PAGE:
Alfonso Rubin, a 59 year old former financial manager, experienced the effects of this in between-ness firsthand when he immigrated to Israel from New York 26 years ago.
Rubin came to make a fresh start. He was inspired by the glowing description his Jewish Agency representative, or ‘shaliach’, gave him—he would be welcomed open-armed, accepted by an absorption center brimming with people like himself. All he had to do was choose: Would you prefer the quaint seaside community of Ashdod, or the more bustling oasis of Beer Sheba? A room facing the park, or the sea?
He opted for Ashdod, sea-facing. He got something quite different. Rubin arrived in Israel, 36 years old, after leaving a job that paid him USD 50,000 (in 1979), full of the expectations that his shaliach filled him with.
The first sign of trouble was when there was no one at the airport to greet him. The next bad omen was the absorption center he arrived at (after taking at taxi from the airport)—it was closed for the day.
Black marketNearly 30 years later, Rubin’s troubles in Israel have only multiplied. Today, he is sinking in a mire of debt, has been repeatedly hospitalized, and, somehow, spends a good part of each day avoiding the police who have a warrant for his arrest.
“I sit at home like a dog. I’m lost in the world,” he confesses over an iced coffee. He takes another sip, and the story unravels.
The troubles began when Rubin was leaving his last apartment. He gave the landlord two checks that, he realized sometime later, would bounce. So, mindful of the financial practices of his former profession, he immediately went to the bank to cancel the checks and called the former landlord to inform him of the situation. Everything seemed okay.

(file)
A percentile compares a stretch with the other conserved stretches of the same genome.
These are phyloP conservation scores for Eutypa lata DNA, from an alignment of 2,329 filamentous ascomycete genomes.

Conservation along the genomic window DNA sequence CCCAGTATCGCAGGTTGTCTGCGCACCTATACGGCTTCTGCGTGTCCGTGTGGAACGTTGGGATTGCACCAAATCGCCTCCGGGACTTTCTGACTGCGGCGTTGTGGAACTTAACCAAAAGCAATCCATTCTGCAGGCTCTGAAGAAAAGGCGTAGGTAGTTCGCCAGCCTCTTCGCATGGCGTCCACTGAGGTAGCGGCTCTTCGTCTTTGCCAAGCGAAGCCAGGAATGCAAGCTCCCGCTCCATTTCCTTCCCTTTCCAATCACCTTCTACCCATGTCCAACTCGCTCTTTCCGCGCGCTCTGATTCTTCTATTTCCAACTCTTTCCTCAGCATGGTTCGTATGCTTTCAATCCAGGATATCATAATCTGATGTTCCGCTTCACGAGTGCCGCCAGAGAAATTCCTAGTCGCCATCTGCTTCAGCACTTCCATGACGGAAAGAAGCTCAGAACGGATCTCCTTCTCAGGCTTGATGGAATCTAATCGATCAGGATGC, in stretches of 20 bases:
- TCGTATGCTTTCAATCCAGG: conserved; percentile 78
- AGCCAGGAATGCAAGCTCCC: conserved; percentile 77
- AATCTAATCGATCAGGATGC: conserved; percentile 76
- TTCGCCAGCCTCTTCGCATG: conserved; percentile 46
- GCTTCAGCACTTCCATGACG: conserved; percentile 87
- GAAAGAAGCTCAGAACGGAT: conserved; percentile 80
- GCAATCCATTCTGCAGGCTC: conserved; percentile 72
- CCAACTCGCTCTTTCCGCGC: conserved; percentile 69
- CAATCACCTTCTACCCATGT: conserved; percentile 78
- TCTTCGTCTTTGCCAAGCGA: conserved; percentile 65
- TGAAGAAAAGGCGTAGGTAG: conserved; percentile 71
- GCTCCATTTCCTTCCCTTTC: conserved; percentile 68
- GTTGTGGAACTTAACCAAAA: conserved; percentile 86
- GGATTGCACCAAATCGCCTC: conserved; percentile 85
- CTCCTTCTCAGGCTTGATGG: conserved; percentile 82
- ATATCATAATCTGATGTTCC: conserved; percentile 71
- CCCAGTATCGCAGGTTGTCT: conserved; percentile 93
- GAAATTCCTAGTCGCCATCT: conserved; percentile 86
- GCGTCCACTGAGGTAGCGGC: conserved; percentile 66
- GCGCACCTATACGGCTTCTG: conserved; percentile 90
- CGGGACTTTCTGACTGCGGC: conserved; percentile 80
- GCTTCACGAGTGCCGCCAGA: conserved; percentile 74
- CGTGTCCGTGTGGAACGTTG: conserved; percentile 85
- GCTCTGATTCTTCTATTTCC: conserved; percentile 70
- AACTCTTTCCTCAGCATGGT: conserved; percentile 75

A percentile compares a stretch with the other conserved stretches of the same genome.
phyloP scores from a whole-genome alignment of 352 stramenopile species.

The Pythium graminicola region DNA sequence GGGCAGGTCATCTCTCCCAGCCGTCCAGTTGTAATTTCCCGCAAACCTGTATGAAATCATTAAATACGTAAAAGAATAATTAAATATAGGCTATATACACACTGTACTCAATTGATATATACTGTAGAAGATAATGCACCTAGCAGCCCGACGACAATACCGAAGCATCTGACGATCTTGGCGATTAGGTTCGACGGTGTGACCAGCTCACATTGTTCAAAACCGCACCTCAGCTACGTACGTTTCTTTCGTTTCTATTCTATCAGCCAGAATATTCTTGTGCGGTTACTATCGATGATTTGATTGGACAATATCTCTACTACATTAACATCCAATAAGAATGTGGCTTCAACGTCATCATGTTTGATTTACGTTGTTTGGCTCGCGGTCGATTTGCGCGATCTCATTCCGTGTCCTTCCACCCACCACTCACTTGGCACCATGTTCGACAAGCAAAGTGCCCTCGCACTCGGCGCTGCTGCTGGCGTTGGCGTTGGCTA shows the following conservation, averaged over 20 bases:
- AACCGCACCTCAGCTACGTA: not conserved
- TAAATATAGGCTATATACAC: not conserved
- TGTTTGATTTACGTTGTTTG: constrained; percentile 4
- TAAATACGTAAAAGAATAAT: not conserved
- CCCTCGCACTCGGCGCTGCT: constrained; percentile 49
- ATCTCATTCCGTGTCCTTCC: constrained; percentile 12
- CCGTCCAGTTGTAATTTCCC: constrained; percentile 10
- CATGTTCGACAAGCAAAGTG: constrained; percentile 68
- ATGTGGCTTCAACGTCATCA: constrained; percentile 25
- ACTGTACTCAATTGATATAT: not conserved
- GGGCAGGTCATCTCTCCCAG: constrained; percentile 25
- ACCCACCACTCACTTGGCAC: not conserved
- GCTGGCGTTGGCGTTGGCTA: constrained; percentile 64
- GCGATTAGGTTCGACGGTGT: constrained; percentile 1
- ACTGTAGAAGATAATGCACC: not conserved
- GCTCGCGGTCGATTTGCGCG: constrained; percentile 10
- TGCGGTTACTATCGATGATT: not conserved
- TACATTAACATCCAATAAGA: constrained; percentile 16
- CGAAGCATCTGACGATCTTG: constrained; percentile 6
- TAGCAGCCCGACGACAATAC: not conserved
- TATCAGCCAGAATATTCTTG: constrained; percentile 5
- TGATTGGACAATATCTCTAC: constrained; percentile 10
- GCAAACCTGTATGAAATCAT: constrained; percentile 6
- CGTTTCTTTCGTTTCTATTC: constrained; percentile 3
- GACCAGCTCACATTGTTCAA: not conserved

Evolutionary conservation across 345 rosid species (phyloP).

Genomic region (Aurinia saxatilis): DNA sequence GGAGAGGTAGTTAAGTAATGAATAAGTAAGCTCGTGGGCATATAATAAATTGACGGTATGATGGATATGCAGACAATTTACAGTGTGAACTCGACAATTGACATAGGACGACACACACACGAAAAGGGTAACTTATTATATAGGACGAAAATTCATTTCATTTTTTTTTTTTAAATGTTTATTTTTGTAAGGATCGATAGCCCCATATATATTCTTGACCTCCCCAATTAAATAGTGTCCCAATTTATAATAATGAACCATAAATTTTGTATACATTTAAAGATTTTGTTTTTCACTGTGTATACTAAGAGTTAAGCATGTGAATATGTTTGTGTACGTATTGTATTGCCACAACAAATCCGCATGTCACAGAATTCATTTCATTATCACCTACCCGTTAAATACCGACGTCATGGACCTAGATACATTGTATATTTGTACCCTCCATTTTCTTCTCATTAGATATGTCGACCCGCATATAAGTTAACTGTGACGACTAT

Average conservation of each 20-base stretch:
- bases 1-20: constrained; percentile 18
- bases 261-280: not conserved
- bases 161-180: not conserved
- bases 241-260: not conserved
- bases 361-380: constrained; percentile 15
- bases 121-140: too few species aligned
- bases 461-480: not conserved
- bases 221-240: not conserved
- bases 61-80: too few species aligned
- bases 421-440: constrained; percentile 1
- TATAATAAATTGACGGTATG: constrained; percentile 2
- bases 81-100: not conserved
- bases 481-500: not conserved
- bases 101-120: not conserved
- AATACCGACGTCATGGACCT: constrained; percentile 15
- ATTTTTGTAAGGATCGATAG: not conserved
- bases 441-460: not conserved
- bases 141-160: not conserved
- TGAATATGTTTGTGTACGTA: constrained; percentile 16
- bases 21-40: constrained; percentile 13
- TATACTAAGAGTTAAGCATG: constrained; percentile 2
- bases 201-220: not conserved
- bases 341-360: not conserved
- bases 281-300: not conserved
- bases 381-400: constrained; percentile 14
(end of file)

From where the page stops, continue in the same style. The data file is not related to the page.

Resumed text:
Six months later Rubin received a phone call from an unidentified man in Tel Aviv informing him that he owed this man NIS 11,000 for the two checks. Rubin didn’t understand and promptly told the man, in New York terms, to please go away.
The unidentified man did not go away. He brought a lawsuit against Rubin for NIS 52,000 - 11,000 for the first two checks, the remainder for interest and damages. The man, it turns out, had bought the checks from Rubin’s landlord on the black market, not an uncommon practice in Israel.
Debts in hospitalSoon after, Rubin needed treatment for an intestinal hernia, a potentially fatal condition if left untreated. While in hospital he faxed the court the proper forms to delay the trial.
Two of his cases (he is also being sued by a bank and a cellphone company for debt he couldn’t pay on account of the first suit) sent him letters of approval, informing him that the delay was accepted. The third case, the black market check case, never responded. At least not until they served him with a notice informing him of his absence in court and the warrant that had been issued for his arrest because of that absence.
“I'm not a criminal who's trying to get away with things. I want to pay these debts. I've been hospitalized three times this past year. I'm backed up on my bills, I'm ill, and they want to arrest me.”
Rubin, who works five nights a week at a Tel Aviv hotel, has reduced his lifestyle to only the barest of bare necessities. After struggling in Israel for more than 25 years he confesses that he’s had enough: “I would leave Israel within 40 minutes at this point. But I don't even have the money to have pictures taken for my passport.”